Read more: Uncategorized

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Food industry’s secret plan for a GMO (non)-labeling law

GMO label sign
CT Senate Democrats

The captains of the food industry have decided it's time for a federal GMO-labeling law. Specifically, they're aiming for a labeling law that doesn't actually require labeling at all -- but does pre-empt all of the more stringent labeling laws now making their way through state legislatures. In other words, they want a voluntary-labeling law that stops states from enacting anything else. (Yes, food makers can already voluntarily label their products as non-GM.)

This story comes from Politico, where Jenny Hopkinson and Helena Bottemiller Evich got their hands on a leaked description of the proposed law.

This isn't exactly a surprise -- it's precisely what the Grocery Manufacturing Association had planned to do. And there's no telling yet whether politicians have an appetite for this law.

Read more: Food

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The dirt on the “Agent Orange” GMOs you’ve been hearing so much about

herbicide
Wikipedia

On Friday, the USDA recommended the approval of new, herbicide-resistant, genetically engineered corn and soybeans. A lot of the journalism covering this news focused on concerns that it would be an environmental catastrophe, and dwelled on the ominous-sounding fact that the herbicide in question, 2,4-D, was an ingredient in the Vietnam War defoliant Agent Orange. Here’s what you should know about this news:

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Cereal numbers: Will GMO-free Cheerios capture a new market?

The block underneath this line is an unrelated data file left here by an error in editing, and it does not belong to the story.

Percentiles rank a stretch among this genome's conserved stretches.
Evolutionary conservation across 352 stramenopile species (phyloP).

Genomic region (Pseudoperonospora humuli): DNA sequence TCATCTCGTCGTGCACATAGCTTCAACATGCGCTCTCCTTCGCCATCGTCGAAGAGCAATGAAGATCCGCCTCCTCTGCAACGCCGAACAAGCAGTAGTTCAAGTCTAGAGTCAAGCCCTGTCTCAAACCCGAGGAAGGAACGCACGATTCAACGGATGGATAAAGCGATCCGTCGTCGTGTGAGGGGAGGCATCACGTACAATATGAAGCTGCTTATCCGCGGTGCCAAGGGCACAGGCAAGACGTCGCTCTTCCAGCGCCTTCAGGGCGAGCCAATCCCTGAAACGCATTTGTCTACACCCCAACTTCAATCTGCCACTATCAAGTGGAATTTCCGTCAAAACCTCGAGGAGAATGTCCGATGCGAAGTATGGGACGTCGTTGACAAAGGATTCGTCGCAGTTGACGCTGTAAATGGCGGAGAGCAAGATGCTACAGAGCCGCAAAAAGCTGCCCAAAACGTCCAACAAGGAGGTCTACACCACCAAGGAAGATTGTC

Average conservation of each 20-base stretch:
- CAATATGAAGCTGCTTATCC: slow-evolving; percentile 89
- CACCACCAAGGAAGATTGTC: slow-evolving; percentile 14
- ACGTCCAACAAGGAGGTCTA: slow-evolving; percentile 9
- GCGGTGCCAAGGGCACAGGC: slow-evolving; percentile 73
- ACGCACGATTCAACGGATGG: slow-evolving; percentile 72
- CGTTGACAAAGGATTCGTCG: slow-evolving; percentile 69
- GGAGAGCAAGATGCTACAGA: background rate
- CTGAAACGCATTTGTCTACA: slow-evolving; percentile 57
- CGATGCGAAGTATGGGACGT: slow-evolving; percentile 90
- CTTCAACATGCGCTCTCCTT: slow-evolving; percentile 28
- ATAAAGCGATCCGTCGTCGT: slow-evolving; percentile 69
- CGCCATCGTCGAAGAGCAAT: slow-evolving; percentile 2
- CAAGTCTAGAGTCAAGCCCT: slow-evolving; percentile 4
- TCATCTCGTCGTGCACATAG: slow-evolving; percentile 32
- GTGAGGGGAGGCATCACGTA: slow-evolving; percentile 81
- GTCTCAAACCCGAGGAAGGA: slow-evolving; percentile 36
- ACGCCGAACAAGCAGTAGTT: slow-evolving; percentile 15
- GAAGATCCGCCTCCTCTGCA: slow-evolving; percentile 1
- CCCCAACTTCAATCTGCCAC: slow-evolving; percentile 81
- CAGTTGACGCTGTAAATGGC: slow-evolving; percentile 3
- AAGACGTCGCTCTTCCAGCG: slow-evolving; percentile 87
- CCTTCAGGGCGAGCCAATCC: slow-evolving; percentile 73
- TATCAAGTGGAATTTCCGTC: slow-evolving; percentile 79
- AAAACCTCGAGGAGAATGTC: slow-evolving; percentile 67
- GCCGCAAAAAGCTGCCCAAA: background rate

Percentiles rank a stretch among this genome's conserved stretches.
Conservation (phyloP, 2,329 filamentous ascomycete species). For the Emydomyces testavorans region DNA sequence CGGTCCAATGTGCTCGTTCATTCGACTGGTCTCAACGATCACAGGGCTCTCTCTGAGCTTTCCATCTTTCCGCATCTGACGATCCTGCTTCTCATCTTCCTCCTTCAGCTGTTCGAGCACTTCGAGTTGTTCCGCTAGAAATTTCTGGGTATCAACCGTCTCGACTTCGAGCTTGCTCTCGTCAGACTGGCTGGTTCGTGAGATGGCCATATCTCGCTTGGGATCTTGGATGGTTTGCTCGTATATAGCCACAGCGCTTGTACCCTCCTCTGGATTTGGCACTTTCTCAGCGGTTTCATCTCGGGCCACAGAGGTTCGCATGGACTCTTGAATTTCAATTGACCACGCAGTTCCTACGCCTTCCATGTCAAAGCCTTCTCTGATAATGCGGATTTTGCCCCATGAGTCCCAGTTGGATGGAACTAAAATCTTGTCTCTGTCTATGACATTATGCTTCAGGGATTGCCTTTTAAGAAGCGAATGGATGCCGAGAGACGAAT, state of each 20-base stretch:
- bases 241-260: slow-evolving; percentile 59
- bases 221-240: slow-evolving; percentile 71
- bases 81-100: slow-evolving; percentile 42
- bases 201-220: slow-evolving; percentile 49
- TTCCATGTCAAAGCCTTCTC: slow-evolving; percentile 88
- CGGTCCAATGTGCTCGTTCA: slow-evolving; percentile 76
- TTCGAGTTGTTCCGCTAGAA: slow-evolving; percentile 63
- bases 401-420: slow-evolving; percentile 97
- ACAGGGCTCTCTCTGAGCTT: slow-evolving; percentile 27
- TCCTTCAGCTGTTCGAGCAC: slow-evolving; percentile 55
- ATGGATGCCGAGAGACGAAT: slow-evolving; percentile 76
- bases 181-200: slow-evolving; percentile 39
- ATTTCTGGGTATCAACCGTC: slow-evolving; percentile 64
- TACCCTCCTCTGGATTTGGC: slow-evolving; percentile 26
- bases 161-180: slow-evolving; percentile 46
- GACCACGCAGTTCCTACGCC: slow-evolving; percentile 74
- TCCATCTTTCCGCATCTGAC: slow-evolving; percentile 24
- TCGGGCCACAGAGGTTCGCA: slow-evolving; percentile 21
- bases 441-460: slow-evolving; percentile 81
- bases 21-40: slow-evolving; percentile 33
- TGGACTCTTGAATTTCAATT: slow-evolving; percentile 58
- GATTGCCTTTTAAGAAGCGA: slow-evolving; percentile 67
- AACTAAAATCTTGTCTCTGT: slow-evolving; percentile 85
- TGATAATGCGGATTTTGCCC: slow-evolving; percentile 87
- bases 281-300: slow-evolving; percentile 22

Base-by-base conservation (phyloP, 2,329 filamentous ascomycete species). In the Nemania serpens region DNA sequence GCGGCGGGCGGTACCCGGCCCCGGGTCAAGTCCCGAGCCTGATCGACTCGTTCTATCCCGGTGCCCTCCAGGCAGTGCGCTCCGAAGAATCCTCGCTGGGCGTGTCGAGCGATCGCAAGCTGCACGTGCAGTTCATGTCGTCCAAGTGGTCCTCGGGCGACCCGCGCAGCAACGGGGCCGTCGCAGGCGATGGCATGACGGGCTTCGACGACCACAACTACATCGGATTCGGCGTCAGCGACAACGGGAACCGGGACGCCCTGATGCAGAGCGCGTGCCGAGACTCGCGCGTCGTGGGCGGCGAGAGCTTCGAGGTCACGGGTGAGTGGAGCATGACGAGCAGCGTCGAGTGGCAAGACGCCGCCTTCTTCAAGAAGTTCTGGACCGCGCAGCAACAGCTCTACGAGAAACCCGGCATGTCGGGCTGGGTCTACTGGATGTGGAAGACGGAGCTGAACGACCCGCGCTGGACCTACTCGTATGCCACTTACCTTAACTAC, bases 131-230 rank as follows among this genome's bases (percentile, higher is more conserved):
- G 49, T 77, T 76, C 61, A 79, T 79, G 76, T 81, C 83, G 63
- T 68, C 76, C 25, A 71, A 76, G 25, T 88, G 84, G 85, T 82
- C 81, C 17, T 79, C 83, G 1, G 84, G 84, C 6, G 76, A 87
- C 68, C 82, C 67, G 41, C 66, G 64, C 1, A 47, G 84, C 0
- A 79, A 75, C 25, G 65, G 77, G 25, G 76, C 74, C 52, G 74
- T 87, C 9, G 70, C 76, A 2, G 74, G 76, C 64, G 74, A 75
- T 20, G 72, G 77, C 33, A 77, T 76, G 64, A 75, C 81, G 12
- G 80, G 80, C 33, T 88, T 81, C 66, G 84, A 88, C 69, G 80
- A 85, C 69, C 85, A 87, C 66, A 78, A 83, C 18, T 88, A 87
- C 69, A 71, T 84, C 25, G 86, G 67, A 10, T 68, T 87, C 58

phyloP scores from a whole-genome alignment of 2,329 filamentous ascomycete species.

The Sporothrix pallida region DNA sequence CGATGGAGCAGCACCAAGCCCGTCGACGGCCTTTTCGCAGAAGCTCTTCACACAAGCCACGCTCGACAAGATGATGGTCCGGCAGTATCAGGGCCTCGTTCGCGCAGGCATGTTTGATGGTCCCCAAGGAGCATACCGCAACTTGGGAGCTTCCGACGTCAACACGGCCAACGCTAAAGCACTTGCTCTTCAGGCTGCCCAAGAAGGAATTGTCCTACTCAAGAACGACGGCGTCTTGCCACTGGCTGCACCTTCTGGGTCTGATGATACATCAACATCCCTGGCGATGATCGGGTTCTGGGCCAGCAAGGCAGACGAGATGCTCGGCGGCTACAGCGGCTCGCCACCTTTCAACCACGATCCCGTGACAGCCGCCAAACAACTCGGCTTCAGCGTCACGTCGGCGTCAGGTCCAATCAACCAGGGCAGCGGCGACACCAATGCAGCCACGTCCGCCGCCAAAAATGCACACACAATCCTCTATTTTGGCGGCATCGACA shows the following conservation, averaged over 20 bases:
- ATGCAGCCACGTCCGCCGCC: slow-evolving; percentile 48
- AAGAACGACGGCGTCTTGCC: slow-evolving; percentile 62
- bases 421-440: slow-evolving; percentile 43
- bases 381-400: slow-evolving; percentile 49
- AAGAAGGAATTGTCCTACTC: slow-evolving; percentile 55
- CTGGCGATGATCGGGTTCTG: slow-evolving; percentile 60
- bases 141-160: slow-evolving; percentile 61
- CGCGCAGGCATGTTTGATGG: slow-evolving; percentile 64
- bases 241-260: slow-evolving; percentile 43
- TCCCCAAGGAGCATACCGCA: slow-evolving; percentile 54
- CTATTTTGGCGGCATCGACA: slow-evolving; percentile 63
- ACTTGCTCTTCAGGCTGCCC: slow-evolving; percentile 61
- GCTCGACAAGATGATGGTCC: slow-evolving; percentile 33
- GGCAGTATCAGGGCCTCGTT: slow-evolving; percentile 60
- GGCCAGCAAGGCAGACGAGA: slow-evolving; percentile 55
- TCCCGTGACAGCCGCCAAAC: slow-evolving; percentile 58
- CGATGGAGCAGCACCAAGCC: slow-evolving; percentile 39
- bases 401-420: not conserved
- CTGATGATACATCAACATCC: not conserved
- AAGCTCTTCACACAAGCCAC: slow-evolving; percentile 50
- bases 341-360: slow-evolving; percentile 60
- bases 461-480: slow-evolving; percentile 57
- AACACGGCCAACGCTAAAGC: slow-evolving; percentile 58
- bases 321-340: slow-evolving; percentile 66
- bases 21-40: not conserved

cheerios
Y'amal

Back in October, I listened in on a press conference in which activists announced that they were going to hammer on General Mills until the company agreed to label Cheerios as non-GMO. I have to admit, I thought nothing would come of it. The participants were asserting way too many dodgy claims for real journalists to take them seriously (you can listen here). I hung up part way through and I didn't see any coverage come from the event. But apparently someone more important than me was paying attention: General Mills just announced that it will guarantee its original Cheerios don't have any genetically engineered ingredients.

The company said it's not responding to pressure; rather, it's interested in the possibility that customers might "embrace" (i.e. buy more) GM-free Cheerios. Even if that's true, activists may have rallied enough interest to get General Mills' attention, and I suspect that the company wants to try labeling as an experiment. Will a non-GM label increase sales? Will customers pay a higher price? The answers to these questions will be valuable to the company in planning for the possibility of labeling laws.

Read more: Food

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Is gluten lobotomizing you?

farmer holding wheat
Shutterstock

In the past week both my mom (in California) and in-laws (in Florida) have mentioned the idea that gluten is eating our brains. That's a sure sign of a cultural phenomenon that deserves attention.

I've always thought of gluten as a symbol for the dietary hazards associated with highly refined flour. Those pulverized starches are like jet fuel: They burn hot and fast, and go into the bloodstream like they've been injected. There's a lot of evidence suggesting that people do better eating more complex carbohydrates. But now the symbol -- that is, gluten -- has begun to obscure the problem it symbolizes, and that seems like a bad thing. The appellation "gluten-free" is giving that jet fuel an aura of wholesomeness. Now food manufacturers are striping the gluten out of cookies and cakes in the hopes that you'll think they are a health food. Timothy Egan included "gluten- free" in his list of words to stop using in 2014. As he put it:

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20 GMO questions: Animal, vegetable, controversy?